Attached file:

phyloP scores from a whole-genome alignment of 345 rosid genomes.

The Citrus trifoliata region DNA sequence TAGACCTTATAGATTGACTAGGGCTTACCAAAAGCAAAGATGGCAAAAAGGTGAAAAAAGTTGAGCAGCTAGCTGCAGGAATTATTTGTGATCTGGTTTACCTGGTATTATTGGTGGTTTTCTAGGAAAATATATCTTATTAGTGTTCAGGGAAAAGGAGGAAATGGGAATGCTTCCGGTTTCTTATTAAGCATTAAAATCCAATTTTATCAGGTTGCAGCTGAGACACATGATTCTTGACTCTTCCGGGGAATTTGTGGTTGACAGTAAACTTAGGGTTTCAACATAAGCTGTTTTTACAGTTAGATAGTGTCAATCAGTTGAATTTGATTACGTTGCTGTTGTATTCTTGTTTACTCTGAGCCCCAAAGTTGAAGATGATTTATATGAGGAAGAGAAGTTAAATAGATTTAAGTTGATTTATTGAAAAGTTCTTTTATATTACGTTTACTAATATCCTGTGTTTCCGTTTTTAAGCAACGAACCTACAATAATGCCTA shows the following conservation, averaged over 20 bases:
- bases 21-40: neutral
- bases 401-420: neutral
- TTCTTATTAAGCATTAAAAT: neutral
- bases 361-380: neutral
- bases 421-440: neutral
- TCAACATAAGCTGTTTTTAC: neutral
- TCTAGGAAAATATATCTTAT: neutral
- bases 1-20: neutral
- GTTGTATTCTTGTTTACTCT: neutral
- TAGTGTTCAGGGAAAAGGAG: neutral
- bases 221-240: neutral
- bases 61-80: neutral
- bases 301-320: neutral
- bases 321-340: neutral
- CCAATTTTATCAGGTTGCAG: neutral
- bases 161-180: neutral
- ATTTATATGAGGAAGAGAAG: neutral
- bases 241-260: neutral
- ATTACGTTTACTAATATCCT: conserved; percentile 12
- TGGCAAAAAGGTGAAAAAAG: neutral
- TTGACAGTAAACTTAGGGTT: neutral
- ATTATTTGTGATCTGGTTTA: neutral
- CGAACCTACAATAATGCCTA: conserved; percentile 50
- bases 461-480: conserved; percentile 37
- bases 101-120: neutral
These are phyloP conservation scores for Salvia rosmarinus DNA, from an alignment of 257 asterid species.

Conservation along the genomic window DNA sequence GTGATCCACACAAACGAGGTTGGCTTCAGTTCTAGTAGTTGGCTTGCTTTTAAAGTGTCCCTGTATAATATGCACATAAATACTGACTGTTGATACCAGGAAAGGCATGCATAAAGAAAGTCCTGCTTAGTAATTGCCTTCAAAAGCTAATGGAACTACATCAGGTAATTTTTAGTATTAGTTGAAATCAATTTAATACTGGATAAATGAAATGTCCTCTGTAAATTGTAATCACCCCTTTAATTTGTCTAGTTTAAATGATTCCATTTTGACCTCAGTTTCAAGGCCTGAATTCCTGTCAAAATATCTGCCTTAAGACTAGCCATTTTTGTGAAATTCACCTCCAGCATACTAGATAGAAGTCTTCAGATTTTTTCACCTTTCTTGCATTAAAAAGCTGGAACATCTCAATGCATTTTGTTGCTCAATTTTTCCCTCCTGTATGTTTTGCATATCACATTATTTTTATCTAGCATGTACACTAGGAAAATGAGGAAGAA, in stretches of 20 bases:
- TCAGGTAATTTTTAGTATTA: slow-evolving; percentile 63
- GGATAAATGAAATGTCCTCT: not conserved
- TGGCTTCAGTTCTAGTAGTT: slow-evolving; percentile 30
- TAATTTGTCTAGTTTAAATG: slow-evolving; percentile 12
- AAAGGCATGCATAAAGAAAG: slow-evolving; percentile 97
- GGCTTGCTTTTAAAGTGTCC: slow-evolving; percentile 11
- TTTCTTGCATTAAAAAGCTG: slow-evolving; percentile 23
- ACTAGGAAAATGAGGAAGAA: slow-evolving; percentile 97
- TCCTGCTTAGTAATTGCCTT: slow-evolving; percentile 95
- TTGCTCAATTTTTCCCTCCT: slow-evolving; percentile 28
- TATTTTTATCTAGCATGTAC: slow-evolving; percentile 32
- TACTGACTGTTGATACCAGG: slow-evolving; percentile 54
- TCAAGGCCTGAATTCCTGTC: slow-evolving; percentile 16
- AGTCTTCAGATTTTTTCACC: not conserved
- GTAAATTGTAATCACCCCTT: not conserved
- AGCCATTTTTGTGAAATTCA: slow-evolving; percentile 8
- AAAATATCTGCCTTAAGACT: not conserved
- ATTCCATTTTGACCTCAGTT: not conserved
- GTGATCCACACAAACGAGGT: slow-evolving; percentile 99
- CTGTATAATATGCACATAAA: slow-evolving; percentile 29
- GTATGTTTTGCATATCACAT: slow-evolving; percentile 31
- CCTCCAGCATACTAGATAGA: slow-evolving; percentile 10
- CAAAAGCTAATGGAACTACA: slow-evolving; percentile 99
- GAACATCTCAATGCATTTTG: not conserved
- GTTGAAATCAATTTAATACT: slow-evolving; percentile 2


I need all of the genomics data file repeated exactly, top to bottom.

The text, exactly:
phyloP scores from a whole-genome alignment of 345 rosid genomes.

The Citrus trifoliata region DNA sequence TAGACCTTATAGATTGACTAGGGCTTACCAAAAGCAAAGATGGCAAAAAGGTGAAAAAAGTTGAGCAGCTAGCTGCAGGAATTATTTGTGATCTGGTTTACCTGGTATTATTGGTGGTTTTCTAGGAAAATATATCTTATTAGTGTTCAGGGAAAAGGAGGAAATGGGAATGCTTCCGGTTTCTTATTAAGCATTAAAATCCAATTTTATCAGGTTGCAGCTGAGACACATGATTCTTGACTCTTCCGGGGAATTTGTGGTTGACAGTAAACTTAGGGTTTCAACATAAGCTGTTTTTACAGTTAGATAGTGTCAATCAGTTGAATTTGATTACGTTGCTGTTGTATTCTTGTTTACTCTGAGCCCCAAAGTTGAAGATGATTTATATGAGGAAGAGAAGTTAAATAGATTTAAGTTGATTTATTGAAAAGTTCTTTTATATTACGTTTACTAATATCCTGTGTTTCCGTTTTTAAGCAACGAACCTACAATAATGCCTA shows the following conservation, averaged over 20 bases:
- bases 21-40: neutral
- bases 401-420: neutral
- TTCTTATTAAGCATTAAAAT: neutral
- bases 361-380: neutral
- bases 421-440: neutral
- TCAACATAAGCTGTTTTTAC: neutral
- TCTAGGAAAATATATCTTAT: neutral
- bases 1-20: neutral
- GTTGTATTCTTGTTTACTCT: neutral
- TAGTGTTCAGGGAAAAGGAG: neutral
- bases 221-240: neutral
- bases 61-80: neutral
- bases 301-320: neutral
- bases 321-340: neutral
- CCAATTTTATCAGGTTGCAG: neutral
- bases 161-180: neutral
- ATTTATATGAGGAAGAGAAG: neutral
- bases 241-260: neutral
- ATTACGTTTACTAATATCCT: conserved; percentile 12
- TGGCAAAAAGGTGAAAAAAG: neutral
- TTGACAGTAAACTTAGGGTT: neutral
- ATTATTTGTGATCTGGTTTA: neutral
- CGAACCTACAATAATGCCTA: conserved; percentile 50
- bases 461-480: conserved; percentile 37
- bases 101-120: neutral
These are phyloP conservation scores for Salvia rosmarinus DNA, from an alignment of 257 asterid species.

Conservation along the genomic window DNA sequence GTGATCCACACAAACGAGGTTGGCTTCAGTTCTAGTAGTTGGCTTGCTTTTAAAGTGTCCCTGTATAATATGCACATAAATACTGACTGTTGATACCAGGAAAGGCATGCATAAAGAAAGTCCTGCTTAGTAATTGCCTTCAAAAGCTAATGGAACTACATCAGGTAATTTTTAGTATTAGTTGAAATCAATTTAATACTGGATAAATGAAATGTCCTCTGTAAATTGTAATCACCCCTTTAATTTGTCTAGTTTAAATGATTCCATTTTGACCTCAGTTTCAAGGCCTGAATTCCTGTCAAAATATCTGCCTTAAGACTAGCCATTTTTGTGAAATTCACCTCCAGCATACTAGATAGAAGTCTTCAGATTTTTTCACCTTTCTTGCATTAAAAAGCTGGAACATCTCAATGCATTTTGTTGCTCAATTTTTCCCTCCTGTATGTTTTGCATATCACATTATTTTTATCTAGCATGTACACTAGGAAAATGAGGAAGAA, in stretches of 20 bases:
- TCAGGTAATTTTTAGTATTA: slow-evolving; percentile 63
- GGATAAATGAAATGTCCTCT: not conserved
- TGGCTTCAGTTCTAGTAGTT: slow-evolving; percentile 30
- TAATTTGTCTAGTTTAAATG: slow-evolving; percentile 12
- AAAGGCATGCATAAAGAAAG: slow-evolving; percentile 97
- GGCTTGCTTTTAAAGTGTCC: slow-evolving; percentile 11
- TTTCTTGCATTAAAAAGCTG: slow-evolving; percentile 23
- ACTAGGAAAATGAGGAAGAA: slow-evolving; percentile 97
- TCCTGCTTAGTAATTGCCTT: slow-evolving; percentile 95
- TTGCTCAATTTTTCCCTCCT: slow-evolving; percentile 28
- TATTTTTATCTAGCATGTAC: slow-evolving; percentile 32
- TACTGACTGTTGATACCAGG: slow-evolving; percentile 54
- TCAAGGCCTGAATTCCTGTC: slow-evolving; percentile 16
- AGTCTTCAGATTTTTTCACC: not conserved
- GTAAATTGTAATCACCCCTT: not conserved
- AGCCATTTTTGTGAAATTCA: slow-evolving; percentile 8
- AAAATATCTGCCTTAAGACT: not conserved
- ATTCCATTTTGACCTCAGTT: not conserved
- GTGATCCACACAAACGAGGT: slow-evolving; percentile 99
- CTGTATAATATGCACATAAA: slow-evolving; percentile 29
- GTATGTTTTGCATATCACAT: slow-evolving; percentile 31
- CCTCCAGCATACTAGATAGA: slow-evolving; percentile 10
- CAAAAGCTAATGGAACTACA: slow-evolving; percentile 99
- GAACATCTCAATGCATTTTG: not conserved
- GTTGAAATCAATTTAATACT: slow-evolving; percentile 2